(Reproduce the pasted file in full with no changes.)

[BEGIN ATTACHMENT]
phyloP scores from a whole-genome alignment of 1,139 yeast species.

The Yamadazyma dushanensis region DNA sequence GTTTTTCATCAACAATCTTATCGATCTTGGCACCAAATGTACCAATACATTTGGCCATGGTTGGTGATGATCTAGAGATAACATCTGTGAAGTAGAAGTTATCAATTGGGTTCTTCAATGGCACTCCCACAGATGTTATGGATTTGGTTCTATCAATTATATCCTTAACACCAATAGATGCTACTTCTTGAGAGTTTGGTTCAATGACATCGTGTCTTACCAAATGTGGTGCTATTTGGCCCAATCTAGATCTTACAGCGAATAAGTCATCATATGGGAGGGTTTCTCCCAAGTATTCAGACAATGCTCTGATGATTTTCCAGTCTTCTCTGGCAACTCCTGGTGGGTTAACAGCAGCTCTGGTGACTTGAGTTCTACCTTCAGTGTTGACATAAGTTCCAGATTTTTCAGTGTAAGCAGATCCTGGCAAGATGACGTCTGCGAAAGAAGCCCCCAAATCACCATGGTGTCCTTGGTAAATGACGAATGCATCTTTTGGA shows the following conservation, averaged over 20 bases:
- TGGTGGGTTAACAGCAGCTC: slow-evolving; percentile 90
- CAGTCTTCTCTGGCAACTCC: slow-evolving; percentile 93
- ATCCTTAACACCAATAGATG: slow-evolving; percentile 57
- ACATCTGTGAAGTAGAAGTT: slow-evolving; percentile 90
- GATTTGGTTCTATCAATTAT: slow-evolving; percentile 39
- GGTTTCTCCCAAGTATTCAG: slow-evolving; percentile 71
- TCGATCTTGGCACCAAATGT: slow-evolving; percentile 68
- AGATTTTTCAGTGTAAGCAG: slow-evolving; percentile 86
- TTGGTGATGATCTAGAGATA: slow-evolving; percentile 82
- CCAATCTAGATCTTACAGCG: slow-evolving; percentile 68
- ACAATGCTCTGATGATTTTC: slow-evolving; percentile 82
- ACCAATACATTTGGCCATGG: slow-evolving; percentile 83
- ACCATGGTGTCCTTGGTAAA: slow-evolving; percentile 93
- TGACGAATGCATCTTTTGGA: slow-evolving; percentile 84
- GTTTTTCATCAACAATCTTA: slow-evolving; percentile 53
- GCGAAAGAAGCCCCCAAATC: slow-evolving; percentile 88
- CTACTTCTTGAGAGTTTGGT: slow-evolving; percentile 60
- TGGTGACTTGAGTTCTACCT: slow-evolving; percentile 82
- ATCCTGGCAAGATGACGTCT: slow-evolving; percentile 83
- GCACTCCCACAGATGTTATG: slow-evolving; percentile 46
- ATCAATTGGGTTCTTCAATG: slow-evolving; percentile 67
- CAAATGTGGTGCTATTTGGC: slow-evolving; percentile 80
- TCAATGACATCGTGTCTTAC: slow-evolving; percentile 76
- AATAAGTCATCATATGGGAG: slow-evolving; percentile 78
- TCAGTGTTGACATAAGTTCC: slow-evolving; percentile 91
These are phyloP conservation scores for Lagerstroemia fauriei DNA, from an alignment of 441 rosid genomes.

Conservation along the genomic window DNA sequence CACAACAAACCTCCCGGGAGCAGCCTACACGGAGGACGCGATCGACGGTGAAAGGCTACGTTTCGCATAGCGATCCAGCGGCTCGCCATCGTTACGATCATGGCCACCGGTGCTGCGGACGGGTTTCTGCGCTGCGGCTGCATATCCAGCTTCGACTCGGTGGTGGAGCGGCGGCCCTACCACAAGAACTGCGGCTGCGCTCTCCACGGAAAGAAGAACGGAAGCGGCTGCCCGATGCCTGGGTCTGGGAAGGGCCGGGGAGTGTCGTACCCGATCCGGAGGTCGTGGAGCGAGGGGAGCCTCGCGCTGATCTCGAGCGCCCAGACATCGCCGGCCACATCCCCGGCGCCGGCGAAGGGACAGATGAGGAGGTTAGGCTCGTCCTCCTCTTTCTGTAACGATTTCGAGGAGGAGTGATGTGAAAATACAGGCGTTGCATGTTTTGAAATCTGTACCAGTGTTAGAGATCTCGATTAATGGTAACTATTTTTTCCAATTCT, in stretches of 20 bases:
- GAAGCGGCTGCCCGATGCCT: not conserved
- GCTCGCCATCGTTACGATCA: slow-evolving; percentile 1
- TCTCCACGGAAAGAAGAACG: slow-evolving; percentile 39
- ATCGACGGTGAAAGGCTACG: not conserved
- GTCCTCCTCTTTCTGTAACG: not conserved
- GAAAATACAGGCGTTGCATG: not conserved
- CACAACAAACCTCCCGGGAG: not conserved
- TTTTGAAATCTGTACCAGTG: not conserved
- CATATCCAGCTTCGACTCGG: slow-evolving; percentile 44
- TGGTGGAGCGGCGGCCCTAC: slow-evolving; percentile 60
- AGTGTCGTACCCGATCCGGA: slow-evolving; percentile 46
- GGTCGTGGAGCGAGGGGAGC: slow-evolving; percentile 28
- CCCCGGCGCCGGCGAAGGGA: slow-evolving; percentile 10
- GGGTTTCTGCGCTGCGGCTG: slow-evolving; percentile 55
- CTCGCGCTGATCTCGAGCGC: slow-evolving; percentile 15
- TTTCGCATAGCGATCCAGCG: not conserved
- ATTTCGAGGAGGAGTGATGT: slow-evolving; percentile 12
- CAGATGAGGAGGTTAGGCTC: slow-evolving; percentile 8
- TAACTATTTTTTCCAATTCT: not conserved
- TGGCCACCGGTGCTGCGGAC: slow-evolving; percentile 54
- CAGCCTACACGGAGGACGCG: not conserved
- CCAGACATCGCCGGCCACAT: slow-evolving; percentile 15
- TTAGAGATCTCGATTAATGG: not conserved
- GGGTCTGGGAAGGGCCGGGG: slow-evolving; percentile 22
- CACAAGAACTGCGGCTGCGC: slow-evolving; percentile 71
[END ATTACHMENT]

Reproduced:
phyloP scores from a whole-genome alignment of 1,139 yeast species.

The Yamadazyma dushanensis region DNA sequence GTTTTTCATCAACAATCTTATCGATCTTGGCACCAAATGTACCAATACATTTGGCCATGGTTGGTGATGATCTAGAGATAACATCTGTGAAGTAGAAGTTATCAATTGGGTTCTTCAATGGCACTCCCACAGATGTTATGGATTTGGTTCTATCAATTATATCCTTAACACCAATAGATGCTACTTCTTGAGAGTTTGGTTCAATGACATCGTGTCTTACCAAATGTGGTGCTATTTGGCCCAATCTAGATCTTACAGCGAATAAGTCATCATATGGGAGGGTTTCTCCCAAGTATTCAGACAATGCTCTGATGATTTTCCAGTCTTCTCTGGCAACTCCTGGTGGGTTAACAGCAGCTCTGGTGACTTGAGTTCTACCTTCAGTGTTGACATAAGTTCCAGATTTTTCAGTGTAAGCAGATCCTGGCAAGATGACGTCTGCGAAAGAAGCCCCCAAATCACCATGGTGTCCTTGGTAAATGACGAATGCATCTTTTGGA shows the following conservation, averaged over 20 bases:
- TGGTGGGTTAACAGCAGCTC: slow-evolving; percentile 90
- CAGTCTTCTCTGGCAACTCC: slow-evolving; percentile 93
- ATCCTTAACACCAATAGATG: slow-evolving; percentile 57
- ACATCTGTGAAGTAGAAGTT: slow-evolving; percentile 90
- GATTTGGTTCTATCAATTAT: slow-evolving; percentile 39
- GGTTTCTCCCAAGTATTCAG: slow-evolving; percentile 71
- TCGATCTTGGCACCAAATGT: slow-evolving; percentile 68
- AGATTTTTCAGTGTAAGCAG: slow-evolving; percentile 86
- TTGGTGATGATCTAGAGATA: slow-evolving; percentile 82
- CCAATCTAGATCTTACAGCG: slow-evolving; percentile 68
- ACAATGCTCTGATGATTTTC: slow-evolving; percentile 82
- ACCAATACATTTGGCCATGG: slow-evolving; percentile 83
- ACCATGGTGTCCTTGGTAAA: slow-evolving; percentile 93
- TGACGAATGCATCTTTTGGA: slow-evolving; percentile 84
- GTTTTTCATCAACAATCTTA: slow-evolving; percentile 53
- GCGAAAGAAGCCCCCAAATC: slow-evolving; percentile 88
- CTACTTCTTGAGAGTTTGGT: slow-evolving; percentile 60
- TGGTGACTTGAGTTCTACCT: slow-evolving; percentile 82
- ATCCTGGCAAGATGACGTCT: slow-evolving; percentile 83
- GCACTCCCACAGATGTTATG: slow-evolving; percentile 46
- ATCAATTGGGTTCTTCAATG: slow-evolving; percentile 67
- CAAATGTGGTGCTATTTGGC: slow-evolving; percentile 80
- TCAATGACATCGTGTCTTAC: slow-evolving; percentile 76
- AATAAGTCATCATATGGGAG: slow-evolving; percentile 78
- TCAGTGTTGACATAAGTTCC: slow-evolving; percentile 91
These are phyloP conservation scores for Lagerstroemia fauriei DNA, from an alignment of 441 rosid genomes.

Conservation along the genomic window DNA sequence CACAACAAACCTCCCGGGAGCAGCCTACACGGAGGACGCGATCGACGGTGAAAGGCTACGTTTCGCATAGCGATCCAGCGGCTCGCCATCGTTACGATCATGGCCACCGGTGCTGCGGACGGGTTTCTGCGCTGCGGCTGCATATCCAGCTTCGACTCGGTGGTGGAGCGGCGGCCCTACCACAAGAACTGCGGCTGCGCTCTCCACGGAAAGAAGAACGGAAGCGGCTGCCCGATGCCTGGGTCTGGGAAGGGCCGGGGAGTGTCGTACCCGATCCGGAGGTCGTGGAGCGAGGGGAGCCTCGCGCTGATCTCGAGCGCCCAGACATCGCCGGCCACATCCCCGGCGCCGGCGAAGGGACAGATGAGGAGGTTAGGCTCGTCCTCCTCTTTCTGTAACGATTTCGAGGAGGAGTGATGTGAAAATACAGGCGTTGCATGTTTTGAAATCTGTACCAGTGTTAGAGATCTCGATTAATGGTAACTATTTTTTCCAATTCT, in stretches of 20 bases:
- GAAGCGGCTGCCCGATGCCT: not conserved
- GCTCGCCATCGTTACGATCA: slow-evolving; percentile 1
- TCTCCACGGAAAGAAGAACG: slow-evolving; percentile 39
- ATCGACGGTGAAAGGCTACG: not conserved
- GTCCTCCTCTTTCTGTAACG: not conserved
- GAAAATACAGGCGTTGCATG: not conserved
- CACAACAAACCTCCCGGGAG: not conserved
- TTTTGAAATCTGTACCAGTG: not conserved
- CATATCCAGCTTCGACTCGG: slow-evolving; percentile 44
- TGGTGGAGCGGCGGCCCTAC: slow-evolving; percentile 60
- AGTGTCGTACCCGATCCGGA: slow-evolving; percentile 46
- GGTCGTGGAGCGAGGGGAGC: slow-evolving; percentile 28
- CCCCGGCGCCGGCGAAGGGA: slow-evolving; percentile 10
- GGGTTTCTGCGCTGCGGCTG: slow-evolving; percentile 55
- CTCGCGCTGATCTCGAGCGC: slow-evolving; percentile 15
- TTTCGCATAGCGATCCAGCG: not conserved
- ATTTCGAGGAGGAGTGATGT: slow-evolving; percentile 12
- CAGATGAGGAGGTTAGGCTC: slow-evolving; percentile 8
- TAACTATTTTTTCCAATTCT: not conserved
- TGGCCACCGGTGCTGCGGAC: slow-evolving; percentile 54
- CAGCCTACACGGAGGACGCG: not conserved
- CCAGACATCGCCGGCCACAT: slow-evolving; percentile 15
- TTAGAGATCTCGATTAATGG: not conserved
- GGGTCTGGGAAGGGCCGGGG: slow-evolving; percentile 22
- CACAAGAACTGCGGCTGCGC: slow-evolving; percentile 71